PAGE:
For Immediate Release: July 14, 2006
Contact: Communication Office
BURLINGTON – The Vermont Department of Health is reminding landlords and childcare providers with facilities built prior to 1978 of their obligation to comply with requirements under the Vermont Lead Law (18 V.S.A. § 1759), to protect Vermonters from the hazards of lead poisoning.
“The Health Department has continually addressed childhood lead poisoning as a serious public health concern,” said Sharon Moffatt, RN, MSN, interim commissioner of the Vermont Department of Health. “Rental properties and child care centers have to come into compliance with essential maintenance practices and eliminate the areas of risk. The number of children who are exposed to lead is still unacceptable. We won’t be satisfied until the number of children exposed is zero.”
A total of 349 children in Vermont had reported elevated blood lead levels in 2004.
Essential maintenance includes ensuring that lead-based paint and potential hazards are kept in good condition, safely repairing and stabilizing deteriorating paint surfaces and taking precautions to avoid creating lead hazards during any renovation, remodeling, maintenance or repair project.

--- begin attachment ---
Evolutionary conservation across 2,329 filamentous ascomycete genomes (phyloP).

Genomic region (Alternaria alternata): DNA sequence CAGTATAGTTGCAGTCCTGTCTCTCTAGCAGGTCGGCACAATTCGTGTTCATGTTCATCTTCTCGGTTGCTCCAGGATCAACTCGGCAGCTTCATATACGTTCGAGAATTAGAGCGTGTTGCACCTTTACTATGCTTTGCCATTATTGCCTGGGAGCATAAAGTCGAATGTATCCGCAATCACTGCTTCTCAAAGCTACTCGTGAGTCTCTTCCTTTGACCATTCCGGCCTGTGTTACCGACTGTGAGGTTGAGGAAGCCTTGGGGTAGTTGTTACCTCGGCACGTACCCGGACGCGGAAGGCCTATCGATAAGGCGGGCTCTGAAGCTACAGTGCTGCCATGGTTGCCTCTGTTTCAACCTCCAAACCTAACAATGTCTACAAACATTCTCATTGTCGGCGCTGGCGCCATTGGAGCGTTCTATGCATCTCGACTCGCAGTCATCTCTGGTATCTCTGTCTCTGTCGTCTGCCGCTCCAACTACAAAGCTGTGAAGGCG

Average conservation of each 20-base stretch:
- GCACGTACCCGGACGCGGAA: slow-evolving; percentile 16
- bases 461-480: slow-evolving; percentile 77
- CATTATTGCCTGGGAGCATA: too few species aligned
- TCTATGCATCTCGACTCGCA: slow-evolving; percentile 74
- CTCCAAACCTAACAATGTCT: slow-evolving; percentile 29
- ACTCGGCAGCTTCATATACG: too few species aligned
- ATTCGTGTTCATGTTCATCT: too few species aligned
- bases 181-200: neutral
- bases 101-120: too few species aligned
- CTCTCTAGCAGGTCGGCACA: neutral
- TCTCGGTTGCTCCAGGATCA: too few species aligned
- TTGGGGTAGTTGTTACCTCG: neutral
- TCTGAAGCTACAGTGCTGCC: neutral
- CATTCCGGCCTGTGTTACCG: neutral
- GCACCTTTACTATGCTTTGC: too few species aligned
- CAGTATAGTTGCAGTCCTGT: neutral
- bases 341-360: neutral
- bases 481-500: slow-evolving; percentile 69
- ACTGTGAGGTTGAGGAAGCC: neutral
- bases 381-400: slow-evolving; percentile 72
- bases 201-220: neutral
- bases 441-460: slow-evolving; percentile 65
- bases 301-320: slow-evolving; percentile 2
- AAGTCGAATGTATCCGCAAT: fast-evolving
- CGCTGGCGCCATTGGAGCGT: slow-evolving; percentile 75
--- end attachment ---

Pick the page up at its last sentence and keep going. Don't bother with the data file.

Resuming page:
The person completing the maintenance must take a free 4-hour Essential Maintenance Practices (EMP) class.
Property owners must file an “Affidavit of Performance of Essential Maintenance Practices” with the Vermont Department of Health and the property owner’s insurance company annually.
More than 9,000 property owners in Vermont will be receiving reminder letters from the Health Department over the course of the next several months.
If the Vermont Department of Health does not receive a completed affidavit from a property owner, the local Town Health Officer and the Assistant Attorney General at the Vermont Department of Health may pursue further action that could include civil penalties of up to $10,000 per day for continued non-compliance.
For a list of state-approved EMP classes or to request an affidavit, property owners can call 1-800-439-8550.